Africa: Mobile and digital to rule by 2010

Technology & Convergence

The international broadcasting centre at Nasrec in Johannesburg will ensure that billions of viewers worldwide get uninterrupted coverage of the 2010 Fifa World Cup, through satellite and fibre optic transmissions.

The world-class international broadcasting centre (IBC) planned for Nasrec will be one of the defining features that will make South Africa's World Cup a truly global event. It is expected that almost four billion spectators will rely on this technology to see the games in 2010.

Planning for the IBC started in July, when the cabinet approved Johannesburg's bid to host the international centre. And the City's 2010 project office reported on progress on the IBC during an ordinary mayoral committee meeting on 18 October.

The City of Johannesburg was finalising the lease agreement for the IBC with Fifa, the international football governing body, confirmed Sibongile Mazibuko, the City's 2010 executive director. "We are waiting for the final Fifa green light. The cabinet has given us its blessing."

The immediate priority was to have this agreement with Fifa in place, Mazibuko stressed. "The actual network plans are our next big step." The government has promised a minimum of 500,000Mbps of bandwidth to Fifa – similar to that supplied by Germany when it hosted the World Cup in 2006. The 30,000-square-metre IBC at Nasrec will accommodate about 4 000 journalists from all over the globe and all broadcasting houses will have their link only through the IBC.

Throughout the cup, the IBC will serve as the nerve centre for the world's sports media. "All telecommunications transmissions from or to venues or non-venues will end and start at the centre," 2010 Local Organising Committee's information technology manager, Zakes Mnisi, said earlier this year.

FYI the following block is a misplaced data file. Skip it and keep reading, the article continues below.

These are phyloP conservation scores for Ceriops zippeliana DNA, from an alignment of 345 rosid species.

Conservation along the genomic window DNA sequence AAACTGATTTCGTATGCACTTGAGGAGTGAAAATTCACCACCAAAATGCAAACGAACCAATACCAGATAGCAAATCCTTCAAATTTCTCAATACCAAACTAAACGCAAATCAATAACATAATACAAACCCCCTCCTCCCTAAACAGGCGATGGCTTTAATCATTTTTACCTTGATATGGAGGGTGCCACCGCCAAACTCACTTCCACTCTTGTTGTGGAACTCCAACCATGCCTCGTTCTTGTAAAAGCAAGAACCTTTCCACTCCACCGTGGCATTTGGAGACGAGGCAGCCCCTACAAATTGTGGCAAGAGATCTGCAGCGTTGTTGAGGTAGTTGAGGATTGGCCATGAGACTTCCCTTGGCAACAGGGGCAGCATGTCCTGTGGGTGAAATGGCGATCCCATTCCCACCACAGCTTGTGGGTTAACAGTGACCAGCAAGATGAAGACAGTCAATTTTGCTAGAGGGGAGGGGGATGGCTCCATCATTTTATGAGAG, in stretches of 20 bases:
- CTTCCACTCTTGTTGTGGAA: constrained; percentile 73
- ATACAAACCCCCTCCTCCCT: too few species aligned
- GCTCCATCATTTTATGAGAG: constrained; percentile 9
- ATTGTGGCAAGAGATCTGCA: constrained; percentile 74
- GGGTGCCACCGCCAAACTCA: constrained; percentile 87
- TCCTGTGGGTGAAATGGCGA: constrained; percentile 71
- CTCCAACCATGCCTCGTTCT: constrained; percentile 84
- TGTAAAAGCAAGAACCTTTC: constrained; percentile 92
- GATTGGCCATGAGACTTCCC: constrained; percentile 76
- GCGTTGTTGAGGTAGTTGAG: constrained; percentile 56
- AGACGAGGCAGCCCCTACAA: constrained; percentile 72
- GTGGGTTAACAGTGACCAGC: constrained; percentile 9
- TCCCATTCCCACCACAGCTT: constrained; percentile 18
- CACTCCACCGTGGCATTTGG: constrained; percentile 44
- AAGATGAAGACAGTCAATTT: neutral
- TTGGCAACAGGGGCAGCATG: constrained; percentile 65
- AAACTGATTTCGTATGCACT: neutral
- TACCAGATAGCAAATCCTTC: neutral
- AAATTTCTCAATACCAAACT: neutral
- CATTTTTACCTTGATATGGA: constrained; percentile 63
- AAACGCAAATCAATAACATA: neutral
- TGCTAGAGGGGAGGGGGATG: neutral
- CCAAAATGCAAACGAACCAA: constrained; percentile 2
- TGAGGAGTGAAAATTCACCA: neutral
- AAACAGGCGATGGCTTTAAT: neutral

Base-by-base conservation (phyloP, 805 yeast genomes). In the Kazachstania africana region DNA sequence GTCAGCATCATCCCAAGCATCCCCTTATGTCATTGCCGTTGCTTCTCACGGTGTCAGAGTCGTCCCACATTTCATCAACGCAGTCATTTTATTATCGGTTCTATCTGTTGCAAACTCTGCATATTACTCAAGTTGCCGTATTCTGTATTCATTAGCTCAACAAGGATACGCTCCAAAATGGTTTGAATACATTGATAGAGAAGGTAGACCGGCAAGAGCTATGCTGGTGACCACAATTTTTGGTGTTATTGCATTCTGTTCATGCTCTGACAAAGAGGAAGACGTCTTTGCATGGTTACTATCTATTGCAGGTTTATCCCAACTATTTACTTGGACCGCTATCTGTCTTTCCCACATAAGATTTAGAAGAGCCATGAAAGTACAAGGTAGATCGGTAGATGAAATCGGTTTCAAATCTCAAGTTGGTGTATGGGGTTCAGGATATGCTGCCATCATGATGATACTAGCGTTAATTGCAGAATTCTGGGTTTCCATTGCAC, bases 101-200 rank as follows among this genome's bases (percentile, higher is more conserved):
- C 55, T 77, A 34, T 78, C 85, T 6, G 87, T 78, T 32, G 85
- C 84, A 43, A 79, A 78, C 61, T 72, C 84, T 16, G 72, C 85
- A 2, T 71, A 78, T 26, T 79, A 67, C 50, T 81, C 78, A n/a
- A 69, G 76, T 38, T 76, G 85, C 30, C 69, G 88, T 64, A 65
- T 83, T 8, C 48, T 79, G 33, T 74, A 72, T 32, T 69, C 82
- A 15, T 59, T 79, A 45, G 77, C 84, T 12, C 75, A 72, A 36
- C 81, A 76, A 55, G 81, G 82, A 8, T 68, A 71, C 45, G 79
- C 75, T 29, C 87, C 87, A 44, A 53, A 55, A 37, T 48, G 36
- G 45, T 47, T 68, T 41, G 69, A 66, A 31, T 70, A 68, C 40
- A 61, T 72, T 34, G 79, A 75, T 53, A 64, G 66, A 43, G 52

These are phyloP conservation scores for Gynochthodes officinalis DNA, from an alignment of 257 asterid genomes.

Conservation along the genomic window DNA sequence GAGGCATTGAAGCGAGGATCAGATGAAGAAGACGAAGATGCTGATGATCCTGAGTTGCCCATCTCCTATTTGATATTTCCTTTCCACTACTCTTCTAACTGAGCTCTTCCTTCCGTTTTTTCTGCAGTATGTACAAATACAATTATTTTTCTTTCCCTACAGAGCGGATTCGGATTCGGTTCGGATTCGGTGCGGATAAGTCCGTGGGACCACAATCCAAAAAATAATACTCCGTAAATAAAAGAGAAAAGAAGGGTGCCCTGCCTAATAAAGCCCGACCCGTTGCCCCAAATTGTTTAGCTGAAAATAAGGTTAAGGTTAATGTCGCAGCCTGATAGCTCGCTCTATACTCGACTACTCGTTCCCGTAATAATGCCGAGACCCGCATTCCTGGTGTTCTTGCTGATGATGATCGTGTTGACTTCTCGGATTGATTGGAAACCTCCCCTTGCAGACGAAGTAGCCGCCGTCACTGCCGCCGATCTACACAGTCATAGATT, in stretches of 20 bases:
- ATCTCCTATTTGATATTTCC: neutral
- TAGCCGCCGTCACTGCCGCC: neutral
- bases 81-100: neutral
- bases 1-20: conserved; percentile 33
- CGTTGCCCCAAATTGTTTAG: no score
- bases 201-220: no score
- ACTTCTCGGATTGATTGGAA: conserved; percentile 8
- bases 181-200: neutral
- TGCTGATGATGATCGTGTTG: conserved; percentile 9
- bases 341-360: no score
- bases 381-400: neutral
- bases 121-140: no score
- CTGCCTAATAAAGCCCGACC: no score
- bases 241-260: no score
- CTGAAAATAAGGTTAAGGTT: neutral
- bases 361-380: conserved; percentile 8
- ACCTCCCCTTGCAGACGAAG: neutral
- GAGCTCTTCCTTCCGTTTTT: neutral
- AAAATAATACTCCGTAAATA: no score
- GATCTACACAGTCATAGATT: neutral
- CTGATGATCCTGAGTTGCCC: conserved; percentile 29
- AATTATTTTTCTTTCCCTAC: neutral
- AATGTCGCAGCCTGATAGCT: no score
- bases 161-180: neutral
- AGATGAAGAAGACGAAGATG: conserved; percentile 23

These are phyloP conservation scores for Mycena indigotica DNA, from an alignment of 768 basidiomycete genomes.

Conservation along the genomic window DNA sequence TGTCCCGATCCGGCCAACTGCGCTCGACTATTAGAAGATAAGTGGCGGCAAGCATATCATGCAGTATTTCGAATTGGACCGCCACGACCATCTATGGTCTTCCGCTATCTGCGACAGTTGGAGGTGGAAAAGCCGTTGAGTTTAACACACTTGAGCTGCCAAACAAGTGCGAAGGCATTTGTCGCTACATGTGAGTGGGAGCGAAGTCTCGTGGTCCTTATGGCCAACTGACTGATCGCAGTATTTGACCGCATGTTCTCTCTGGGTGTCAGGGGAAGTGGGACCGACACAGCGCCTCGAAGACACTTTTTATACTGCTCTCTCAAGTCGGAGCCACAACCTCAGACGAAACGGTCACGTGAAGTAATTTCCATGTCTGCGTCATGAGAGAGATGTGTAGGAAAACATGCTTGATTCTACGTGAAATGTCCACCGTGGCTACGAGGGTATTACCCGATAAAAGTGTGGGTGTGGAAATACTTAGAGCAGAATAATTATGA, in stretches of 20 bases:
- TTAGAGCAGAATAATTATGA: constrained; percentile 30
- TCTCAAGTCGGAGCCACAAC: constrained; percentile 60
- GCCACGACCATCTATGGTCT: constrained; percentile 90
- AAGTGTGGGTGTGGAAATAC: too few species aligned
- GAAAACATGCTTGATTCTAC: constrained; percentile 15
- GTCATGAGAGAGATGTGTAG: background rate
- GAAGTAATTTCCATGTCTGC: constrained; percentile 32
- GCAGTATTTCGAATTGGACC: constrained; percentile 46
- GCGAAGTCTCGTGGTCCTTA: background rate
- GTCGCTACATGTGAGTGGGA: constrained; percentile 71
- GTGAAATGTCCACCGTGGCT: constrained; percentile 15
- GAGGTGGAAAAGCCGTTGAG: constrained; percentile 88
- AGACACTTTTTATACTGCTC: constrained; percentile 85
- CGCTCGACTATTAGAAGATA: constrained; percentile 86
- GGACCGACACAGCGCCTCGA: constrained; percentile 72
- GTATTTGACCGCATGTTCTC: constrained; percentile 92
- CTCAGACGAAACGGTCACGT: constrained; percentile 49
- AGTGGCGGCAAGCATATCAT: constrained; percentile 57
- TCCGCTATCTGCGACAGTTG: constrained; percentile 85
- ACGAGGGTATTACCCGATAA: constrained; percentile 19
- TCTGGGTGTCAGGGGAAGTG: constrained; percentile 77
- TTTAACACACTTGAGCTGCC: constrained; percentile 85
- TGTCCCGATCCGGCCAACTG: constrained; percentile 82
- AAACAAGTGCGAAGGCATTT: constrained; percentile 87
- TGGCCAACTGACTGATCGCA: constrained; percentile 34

In addition, each of the 10 stadiums in the nine host cities will have one satellite dish; the IBC will have four. The IBC satellite teleport will be new and enable digital terrestrial television (DTT) and digital video broadcasting-handheld (DVB-H), the global standard in mobile broadcast technology.

Construction at Soccer City, alongside SAFA House

Signals from the technology centres at each of the 10 stadiums where matches will be played, will be sent to the IBC for onward transmission - be it in high-definition digital, standard-definition digital, standard-definition analogue or formatted for mobile devices.

South Africa's 2010 bid book submission guarantees that the information technology infrastructure will be world class. It will be up to the major three information technology stakeholders - the Local Organising Committee (LOC), Telkom, and Sentec - to ensure that the IBC is an IT success story.

Telkom's design proposal was unanimously accepted by all stakeholders before the report was tabled. In all, eight Telkom exchanges will be utilised for the IBC and Soccer City facilities. "Each of the facilities requires connection to two independent exchanges and the two facilities cannot share an exchange," the report noted. The exchanges identified are at Turffontein, Robertsham, Aeroton, Mayfair, Nancefield, Meredale, Diepkloof and Power Park.

New optic fibre cables will have to be installed between some of the exchanges. Telkom will focus on fibre connectivity specifically to those exchanges in previously disadvantaged areas to fulfil its legacy requirement.